Despite loud protests, the vast majority of provider-led MSSP ACOs will take on downside-risk as CMS shows flexibility in waivers. However, hospital-led ACOs, who continue to struggle with standing up a profitable MSSP ACO, will exit the program in 2019.
Continued changes in post-acute care reimbursement, especially from CMS, combined with the migration to home-based services, puts further economic strain on these facilities. Nearly twenty percent of post-acute care facilities will shutter or merge in 2019.
The warning signs are there over the last couple of months that the stock market has become skittish. This will extend well into 2019 (if not lead to a mild recession). It will hardly be an ideal time to do an IPO, and those planned by Change Healthcare, Health Catalyst and others will wait another year.
Elon Musk will have a nervous breakdown leading him to reinvent the healthcare system from his bed during his two-week recovery at Cedars-Sinai.
Matt Guldin · 2 years ago
Liz Gavriel · 4 years ago
John Moore · 2 months ago
Brian Edwards · 2 months ago
Brian Murphy · 2 weeks ago
Health IT for Behavioral and Mental Healthcare
While the landmark health reform laws enacted in 2009 (HITECH Act) and 2010 (Affordable Care Act, or ACA) have begun transforming certain aspects of the US healthcare system, they have not had a meaningful impact on behavioral and mental health care delivery. Patients in need of these services already face an uphill battle in terms of social stigma and making a decision to seek out care, yet our system compounds such challenges through poor benefit design, uneven IT adoption, and lack of care coordination. An emerging fleet of technology solutions focused on behavioral health care has the potential to improve care, though they are not without their own set of challenges.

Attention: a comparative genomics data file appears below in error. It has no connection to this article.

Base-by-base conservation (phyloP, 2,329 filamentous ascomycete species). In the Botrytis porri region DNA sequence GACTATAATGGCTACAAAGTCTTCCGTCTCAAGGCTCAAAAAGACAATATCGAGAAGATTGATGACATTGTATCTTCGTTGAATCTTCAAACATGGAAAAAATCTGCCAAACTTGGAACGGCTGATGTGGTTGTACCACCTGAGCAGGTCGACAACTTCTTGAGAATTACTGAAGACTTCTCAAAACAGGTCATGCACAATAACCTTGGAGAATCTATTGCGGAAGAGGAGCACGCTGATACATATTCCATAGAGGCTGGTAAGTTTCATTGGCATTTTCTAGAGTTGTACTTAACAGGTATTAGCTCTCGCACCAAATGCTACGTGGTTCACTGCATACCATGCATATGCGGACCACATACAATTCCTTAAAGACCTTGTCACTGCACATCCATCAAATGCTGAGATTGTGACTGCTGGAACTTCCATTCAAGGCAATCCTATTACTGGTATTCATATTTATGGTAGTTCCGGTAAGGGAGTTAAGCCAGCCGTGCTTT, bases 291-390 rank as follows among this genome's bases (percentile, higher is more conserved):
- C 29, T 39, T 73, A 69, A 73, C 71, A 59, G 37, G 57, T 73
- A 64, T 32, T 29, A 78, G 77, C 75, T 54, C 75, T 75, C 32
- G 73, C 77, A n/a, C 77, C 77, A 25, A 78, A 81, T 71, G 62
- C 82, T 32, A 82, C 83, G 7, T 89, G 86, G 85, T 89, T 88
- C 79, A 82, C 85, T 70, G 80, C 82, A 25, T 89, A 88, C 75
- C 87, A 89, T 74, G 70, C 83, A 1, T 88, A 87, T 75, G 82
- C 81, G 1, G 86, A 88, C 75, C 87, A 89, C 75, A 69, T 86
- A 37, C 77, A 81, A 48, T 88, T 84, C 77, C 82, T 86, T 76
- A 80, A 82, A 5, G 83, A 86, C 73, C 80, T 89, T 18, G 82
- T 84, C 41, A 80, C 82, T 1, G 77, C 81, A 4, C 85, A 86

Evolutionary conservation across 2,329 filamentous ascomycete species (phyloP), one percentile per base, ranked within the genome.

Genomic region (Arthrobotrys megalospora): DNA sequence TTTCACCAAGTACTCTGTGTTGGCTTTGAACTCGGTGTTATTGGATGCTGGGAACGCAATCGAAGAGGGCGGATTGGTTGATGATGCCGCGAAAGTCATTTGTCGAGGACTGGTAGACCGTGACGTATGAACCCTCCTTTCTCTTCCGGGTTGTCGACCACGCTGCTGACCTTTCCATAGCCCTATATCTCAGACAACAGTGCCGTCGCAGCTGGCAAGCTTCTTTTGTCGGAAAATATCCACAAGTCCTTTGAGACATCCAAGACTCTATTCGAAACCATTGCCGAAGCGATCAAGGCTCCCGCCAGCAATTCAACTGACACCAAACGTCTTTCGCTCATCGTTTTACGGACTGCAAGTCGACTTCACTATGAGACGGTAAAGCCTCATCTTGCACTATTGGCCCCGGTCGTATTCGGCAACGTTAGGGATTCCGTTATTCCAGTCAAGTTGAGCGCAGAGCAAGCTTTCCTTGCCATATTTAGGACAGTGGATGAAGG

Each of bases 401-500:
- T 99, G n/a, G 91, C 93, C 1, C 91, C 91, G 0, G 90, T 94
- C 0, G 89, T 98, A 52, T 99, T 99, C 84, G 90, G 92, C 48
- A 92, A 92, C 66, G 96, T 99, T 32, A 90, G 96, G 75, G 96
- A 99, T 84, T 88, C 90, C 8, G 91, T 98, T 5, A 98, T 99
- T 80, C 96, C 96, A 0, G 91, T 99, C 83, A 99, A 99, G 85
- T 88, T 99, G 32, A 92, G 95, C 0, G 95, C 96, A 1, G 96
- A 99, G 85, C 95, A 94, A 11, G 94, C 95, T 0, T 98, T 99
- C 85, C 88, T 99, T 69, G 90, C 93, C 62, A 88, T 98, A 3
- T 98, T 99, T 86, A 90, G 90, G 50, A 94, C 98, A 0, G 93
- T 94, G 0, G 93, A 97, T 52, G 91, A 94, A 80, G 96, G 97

> Providers lack adequate incentives to adopt patient-facing digital mental health care tools. This is due both to omission of non-psychiatric mental health specialists in the Meaningful Use program as well as the slow adoption of value-based contracts.
> Vendors of new technology have not placed a premium on making their platforms interoperable with legacy software. New startups have focused most of their efforts on developing self-contained tools geared towards the employer market rather than emphasizing document exchange, shared care plans, or tools for the population health manager to manage mental health needs.
> Given the fragmented nature of the delivery system for mental health care, the market for mental health care IT is quite immature. While there are ample opportunities for one-off improvements (primary care, substance abuse facilities, Veterans Affairs, higher education, employee programs, etc) – only those health systems who can underwrite their own reforms will be the ones taking action.